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Rash of injuries shakes up AL East


The runner-up for last year's American League Most Valuable Player award, the best all-around player on last year's AL wild-card team, and the best closer in the history of the game: what do these three players have in common? They're all impact players in the AL East, and they're all injured. Injuries to Jacoby Ellsbury, Evan Longoria, and Mariano Rivera have changed the look of what was supposed to be baseball's best division. They are also just the tip of the iceberg of the AL East's disabled lists.

Entering the weekend, the Red Sox had 11 men on their disabled list, including regulars Ellsbury, Carl Crawford and Kevin Youkilis, starting pitchers John Lackey and Daisuke Matsuzaka, and closer Andrew Bailey. Boston will also skip Josh Beckett's next start due to muscle tightness in his back. The Rays and Blue Jays are also without their intended closers due to injury, with the Orioles being the only team in the division to have avoided that particular plague, and New York's biggest offseason acquisition, sophomore starting pitcher Michael Pineda, won't throw a single pitch for the Yankees this season.

So which teams will suffer most as a result of this rash of injuries?

The Rays are getting along fine without 2011 closer Kyle Farnsworth, who opened the season on the disabled list due to an elbow sprain and was just transferred to the 60-day DL, making him ineligible to return until June 5. Echoing Farnsworth's transformation from frustrating setup man to dominant, strike-throwing closer at age 35 last year, 35-year-old former Tigers and Angels closer Fernando Rodney has seized the job in Farnsworth's stead, converting all nine of his save opportunities thus far this season with surprising dominance (0.73 ERA, 0.73 WHIP, and a decidedly uncharacteristic 1.5 walks per nine innings). Rodney's performance doesn't look sustainable in light of his track record, but the same was said about Farnsworth last year.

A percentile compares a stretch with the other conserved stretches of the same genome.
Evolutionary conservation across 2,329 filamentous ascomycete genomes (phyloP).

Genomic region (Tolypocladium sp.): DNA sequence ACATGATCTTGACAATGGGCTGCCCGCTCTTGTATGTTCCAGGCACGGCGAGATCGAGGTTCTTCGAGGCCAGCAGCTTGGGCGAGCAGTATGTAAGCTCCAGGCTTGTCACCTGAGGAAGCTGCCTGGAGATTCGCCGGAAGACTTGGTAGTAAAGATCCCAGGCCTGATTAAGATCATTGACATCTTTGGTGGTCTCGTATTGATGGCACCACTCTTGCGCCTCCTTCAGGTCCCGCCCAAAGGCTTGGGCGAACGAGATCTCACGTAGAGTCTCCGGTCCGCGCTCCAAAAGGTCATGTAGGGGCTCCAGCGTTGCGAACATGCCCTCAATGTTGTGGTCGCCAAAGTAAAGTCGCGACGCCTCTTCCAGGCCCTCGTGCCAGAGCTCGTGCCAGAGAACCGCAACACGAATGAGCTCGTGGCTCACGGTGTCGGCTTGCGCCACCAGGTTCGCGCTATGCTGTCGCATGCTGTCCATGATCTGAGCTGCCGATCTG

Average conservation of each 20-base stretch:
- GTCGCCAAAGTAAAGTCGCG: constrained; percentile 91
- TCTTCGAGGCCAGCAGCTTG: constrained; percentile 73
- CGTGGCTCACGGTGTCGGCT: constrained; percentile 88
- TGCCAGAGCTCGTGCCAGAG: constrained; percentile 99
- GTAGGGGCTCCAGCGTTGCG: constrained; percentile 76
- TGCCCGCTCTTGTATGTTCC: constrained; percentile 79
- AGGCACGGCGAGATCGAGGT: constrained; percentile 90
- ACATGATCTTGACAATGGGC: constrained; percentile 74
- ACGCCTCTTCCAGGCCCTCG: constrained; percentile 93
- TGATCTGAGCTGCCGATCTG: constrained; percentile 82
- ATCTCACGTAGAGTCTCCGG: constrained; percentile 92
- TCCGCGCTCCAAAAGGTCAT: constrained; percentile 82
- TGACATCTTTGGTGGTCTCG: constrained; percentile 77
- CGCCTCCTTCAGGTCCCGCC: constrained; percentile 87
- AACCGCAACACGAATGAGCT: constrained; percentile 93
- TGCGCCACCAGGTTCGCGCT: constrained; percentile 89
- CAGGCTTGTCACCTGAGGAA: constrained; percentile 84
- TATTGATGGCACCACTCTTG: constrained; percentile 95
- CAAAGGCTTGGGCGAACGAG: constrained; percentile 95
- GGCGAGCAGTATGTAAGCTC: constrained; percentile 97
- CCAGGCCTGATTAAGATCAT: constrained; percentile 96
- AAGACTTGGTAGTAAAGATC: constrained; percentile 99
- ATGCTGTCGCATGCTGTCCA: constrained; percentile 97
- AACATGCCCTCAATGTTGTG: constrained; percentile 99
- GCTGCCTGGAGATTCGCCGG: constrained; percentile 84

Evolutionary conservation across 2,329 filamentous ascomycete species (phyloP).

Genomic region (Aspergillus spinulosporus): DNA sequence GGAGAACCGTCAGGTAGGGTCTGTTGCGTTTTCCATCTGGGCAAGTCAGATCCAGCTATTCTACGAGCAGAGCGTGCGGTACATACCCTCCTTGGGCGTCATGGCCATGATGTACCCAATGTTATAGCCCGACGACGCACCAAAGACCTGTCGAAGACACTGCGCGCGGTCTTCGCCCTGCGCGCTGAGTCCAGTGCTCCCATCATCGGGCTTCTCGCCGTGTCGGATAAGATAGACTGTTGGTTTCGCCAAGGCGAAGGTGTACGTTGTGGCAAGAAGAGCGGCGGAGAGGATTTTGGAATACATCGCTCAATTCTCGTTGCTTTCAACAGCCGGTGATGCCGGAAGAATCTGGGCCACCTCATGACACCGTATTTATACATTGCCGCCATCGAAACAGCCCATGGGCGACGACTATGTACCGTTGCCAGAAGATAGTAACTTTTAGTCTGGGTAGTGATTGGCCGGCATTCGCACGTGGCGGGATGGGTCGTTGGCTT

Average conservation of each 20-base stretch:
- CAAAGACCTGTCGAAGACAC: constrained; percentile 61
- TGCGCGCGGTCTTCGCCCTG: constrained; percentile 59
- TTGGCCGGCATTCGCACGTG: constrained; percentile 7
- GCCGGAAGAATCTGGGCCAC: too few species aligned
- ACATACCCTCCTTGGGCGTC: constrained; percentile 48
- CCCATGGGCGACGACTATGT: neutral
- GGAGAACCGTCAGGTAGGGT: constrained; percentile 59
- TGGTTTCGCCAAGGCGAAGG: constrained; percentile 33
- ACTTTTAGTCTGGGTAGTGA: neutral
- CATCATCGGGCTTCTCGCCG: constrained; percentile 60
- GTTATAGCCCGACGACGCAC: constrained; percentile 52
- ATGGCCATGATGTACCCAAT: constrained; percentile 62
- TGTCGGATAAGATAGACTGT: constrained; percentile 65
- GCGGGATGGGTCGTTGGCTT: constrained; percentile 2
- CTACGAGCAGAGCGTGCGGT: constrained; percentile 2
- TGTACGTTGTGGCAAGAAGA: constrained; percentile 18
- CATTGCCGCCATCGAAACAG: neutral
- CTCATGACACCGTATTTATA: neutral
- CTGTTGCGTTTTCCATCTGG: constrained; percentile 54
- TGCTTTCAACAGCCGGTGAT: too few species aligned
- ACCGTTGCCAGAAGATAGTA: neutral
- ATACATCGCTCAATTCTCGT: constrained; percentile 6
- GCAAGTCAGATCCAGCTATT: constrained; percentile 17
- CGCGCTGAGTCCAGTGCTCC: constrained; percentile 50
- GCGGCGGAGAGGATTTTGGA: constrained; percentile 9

The loss of Longoria, who tore his left hamstring on Wednesday and is expected to be out six to eight weeks, would appear to be far more significant for the Rays. Tampa Bay has gone 4-0 without their third baseman, but they've done so against the feeble Mariners and A's, so that doesn't tell us much. More informative is the fact that they managed to go 15-10 (.600) without Longoria last April, when their star third baseman missed a month due to an oblique strain, and that their lineup is deeper this season that it was a year ago thanks to the additions of first baseman Carlos Peña and designated hitter Luke Scott and the presence of sophomore left fielder Desmond Jennings. The Rays, who just got B.J. Upton back from a back injury 10 days before Longoria's injury, could expect Ben Zobrist to heat up after hitting just .198 through his first 26 games, and entered Friday's action tied for the best record in baseball. That gives them some margin for error and suggests that Longoria's injury won't be devastating to the team as long as he's able to return close on time, but that margin will be devoured by Longoria's absence and the drop from his contributions to those of his replacements (thus far some combination of Jeff Keppinger, Will Rhymes, and Elliot Johnson). Fortunately for the Rays, the Yankees and Red Sox will be hurt more by their injuries.